Dimitri Kerkentzes, secretary general of Expos bureau, said he was "confident that we will collectively overcome the challenges caused by this global crisis".
"The UAE’s decision to support a one-year postponement demonstrates pragmatism, openness and commitment to delivering an Expo that lives up to our shared ambition," Mr Kerkentzes said.
"We retain full confidence in the UAE’s ability to host a world Expo that inspires and delights millions, when the time is right.”
Officials hope that holding the event next year will bring nations together after months of isolation and difficulties.
The possible postponement was described as a necessary call in tough times.
The heads of countries' pavilions said safety took precedence.
"It's a question of choosing between two difficult options and giving the primacy to safety and health," Navdeep Suri, chairman of India's Expo committee, told The National.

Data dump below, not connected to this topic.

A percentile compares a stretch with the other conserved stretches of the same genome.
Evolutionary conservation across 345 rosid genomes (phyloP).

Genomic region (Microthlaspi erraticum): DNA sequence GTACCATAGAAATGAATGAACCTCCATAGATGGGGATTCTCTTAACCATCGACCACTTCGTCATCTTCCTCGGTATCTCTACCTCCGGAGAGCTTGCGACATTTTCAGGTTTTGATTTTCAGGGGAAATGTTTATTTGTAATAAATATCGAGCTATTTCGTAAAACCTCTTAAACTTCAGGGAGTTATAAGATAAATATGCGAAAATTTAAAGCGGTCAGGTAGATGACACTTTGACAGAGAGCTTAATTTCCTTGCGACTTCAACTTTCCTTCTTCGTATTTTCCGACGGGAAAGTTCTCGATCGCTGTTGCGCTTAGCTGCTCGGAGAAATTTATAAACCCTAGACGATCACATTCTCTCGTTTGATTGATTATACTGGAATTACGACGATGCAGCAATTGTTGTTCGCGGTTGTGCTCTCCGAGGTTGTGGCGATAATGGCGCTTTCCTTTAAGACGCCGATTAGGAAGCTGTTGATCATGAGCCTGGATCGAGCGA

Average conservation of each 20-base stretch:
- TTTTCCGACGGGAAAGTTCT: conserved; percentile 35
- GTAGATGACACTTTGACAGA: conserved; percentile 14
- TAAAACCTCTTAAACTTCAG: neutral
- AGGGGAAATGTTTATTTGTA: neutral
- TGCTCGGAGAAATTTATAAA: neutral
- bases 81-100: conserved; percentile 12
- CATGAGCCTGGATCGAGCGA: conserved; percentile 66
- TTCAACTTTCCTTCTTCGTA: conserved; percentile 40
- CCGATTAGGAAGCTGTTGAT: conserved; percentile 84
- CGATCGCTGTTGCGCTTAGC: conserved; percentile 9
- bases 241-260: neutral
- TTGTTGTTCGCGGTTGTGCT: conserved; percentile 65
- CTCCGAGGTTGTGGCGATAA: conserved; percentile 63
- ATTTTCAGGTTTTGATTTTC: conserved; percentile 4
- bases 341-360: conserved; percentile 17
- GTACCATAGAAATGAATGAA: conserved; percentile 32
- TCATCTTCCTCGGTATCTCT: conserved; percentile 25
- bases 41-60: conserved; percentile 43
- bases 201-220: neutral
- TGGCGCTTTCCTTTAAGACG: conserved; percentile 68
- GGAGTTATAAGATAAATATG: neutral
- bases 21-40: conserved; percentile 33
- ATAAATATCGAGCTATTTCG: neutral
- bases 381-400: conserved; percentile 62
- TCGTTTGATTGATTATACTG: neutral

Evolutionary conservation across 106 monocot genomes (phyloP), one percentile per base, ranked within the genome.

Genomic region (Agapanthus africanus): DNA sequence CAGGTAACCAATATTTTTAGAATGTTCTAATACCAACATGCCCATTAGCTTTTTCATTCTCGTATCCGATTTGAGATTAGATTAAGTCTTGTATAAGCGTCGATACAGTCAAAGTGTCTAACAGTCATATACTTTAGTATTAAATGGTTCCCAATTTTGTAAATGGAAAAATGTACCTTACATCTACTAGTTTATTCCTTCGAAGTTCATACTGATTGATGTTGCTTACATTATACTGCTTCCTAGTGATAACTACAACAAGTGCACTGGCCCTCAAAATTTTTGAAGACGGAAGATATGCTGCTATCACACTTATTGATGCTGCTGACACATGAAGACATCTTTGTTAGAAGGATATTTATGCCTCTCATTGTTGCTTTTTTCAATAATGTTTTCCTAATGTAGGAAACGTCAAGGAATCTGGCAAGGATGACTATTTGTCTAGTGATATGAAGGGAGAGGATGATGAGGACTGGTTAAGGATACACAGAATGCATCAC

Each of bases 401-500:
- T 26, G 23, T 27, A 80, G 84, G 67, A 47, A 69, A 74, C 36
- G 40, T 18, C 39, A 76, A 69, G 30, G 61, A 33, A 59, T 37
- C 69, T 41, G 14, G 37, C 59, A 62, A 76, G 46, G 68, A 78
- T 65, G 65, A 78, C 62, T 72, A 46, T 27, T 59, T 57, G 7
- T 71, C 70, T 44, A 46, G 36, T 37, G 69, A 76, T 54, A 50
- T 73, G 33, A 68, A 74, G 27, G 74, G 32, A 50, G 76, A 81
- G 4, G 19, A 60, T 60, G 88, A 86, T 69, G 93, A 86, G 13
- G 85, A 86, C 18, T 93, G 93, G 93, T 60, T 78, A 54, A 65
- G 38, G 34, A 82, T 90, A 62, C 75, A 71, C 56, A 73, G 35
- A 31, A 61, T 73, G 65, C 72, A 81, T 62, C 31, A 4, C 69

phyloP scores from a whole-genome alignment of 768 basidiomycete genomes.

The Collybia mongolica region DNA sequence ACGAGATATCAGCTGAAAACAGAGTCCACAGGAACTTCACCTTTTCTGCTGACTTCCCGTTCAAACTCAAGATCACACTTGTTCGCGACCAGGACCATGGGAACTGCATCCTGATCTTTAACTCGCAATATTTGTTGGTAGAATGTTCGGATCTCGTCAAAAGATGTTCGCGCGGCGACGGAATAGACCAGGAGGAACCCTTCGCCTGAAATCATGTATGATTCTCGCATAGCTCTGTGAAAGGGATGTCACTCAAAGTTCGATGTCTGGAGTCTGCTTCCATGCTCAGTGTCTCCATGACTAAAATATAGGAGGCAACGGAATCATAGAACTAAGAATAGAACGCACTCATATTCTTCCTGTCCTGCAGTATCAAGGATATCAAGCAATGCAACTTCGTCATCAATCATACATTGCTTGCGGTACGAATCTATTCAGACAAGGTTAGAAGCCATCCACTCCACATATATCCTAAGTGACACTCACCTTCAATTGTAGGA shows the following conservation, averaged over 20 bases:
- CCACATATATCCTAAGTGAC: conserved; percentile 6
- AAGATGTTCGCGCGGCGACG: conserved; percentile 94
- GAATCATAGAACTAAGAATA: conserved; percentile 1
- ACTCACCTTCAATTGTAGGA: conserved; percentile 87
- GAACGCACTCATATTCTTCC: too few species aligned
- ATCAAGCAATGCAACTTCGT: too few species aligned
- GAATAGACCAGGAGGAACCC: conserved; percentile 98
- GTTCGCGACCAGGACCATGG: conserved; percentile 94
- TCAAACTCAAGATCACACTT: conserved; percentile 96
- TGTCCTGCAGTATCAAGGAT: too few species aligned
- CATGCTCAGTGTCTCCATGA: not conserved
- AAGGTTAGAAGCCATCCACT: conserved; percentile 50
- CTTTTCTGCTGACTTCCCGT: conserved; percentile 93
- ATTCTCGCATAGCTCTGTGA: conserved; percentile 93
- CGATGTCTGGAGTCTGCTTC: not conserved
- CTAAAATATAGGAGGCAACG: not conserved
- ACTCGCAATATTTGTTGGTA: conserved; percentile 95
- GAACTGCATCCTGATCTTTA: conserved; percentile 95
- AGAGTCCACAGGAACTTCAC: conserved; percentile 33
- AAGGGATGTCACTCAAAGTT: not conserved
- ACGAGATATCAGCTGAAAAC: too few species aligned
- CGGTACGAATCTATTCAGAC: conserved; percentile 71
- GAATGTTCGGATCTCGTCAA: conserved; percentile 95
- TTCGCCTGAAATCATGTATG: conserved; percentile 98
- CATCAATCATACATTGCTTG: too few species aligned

India pledged $50 million (Dh183.6m) for one of the largest pavilions, featuring an image of Mahatma Gandhi on its facade.
"It is an eminently sensible decision," Mr Suri said. "It shows that the safety of people working on the Expo site and those who would be visiting is foremost in their minds.
"We understand the importance of the Dubai Expo project for the country but these are unprecedented times.
"It’s commendable the government has taken an early decision rather than risk last-minute disruptions.
"Now all participants, including India, can plan ahead and we look forward to continuing our close engagement.”
He said each country must deal with the fallout from prolonged lockdowns, including in India, where more than 1.3 billion people have been told to stay at home for 21 days.
Erik Linquier, Expo commissioner for France – one of Europe's hardest hit nations with 40,000 cases and more than 2,600 deaths – said the world would need to come together once the outbreak was under control.
"Gathering humanity in one place to celebrate all the things that unite us is something that will be more necessary than ever once this pandemic passes," Mr Linquier said.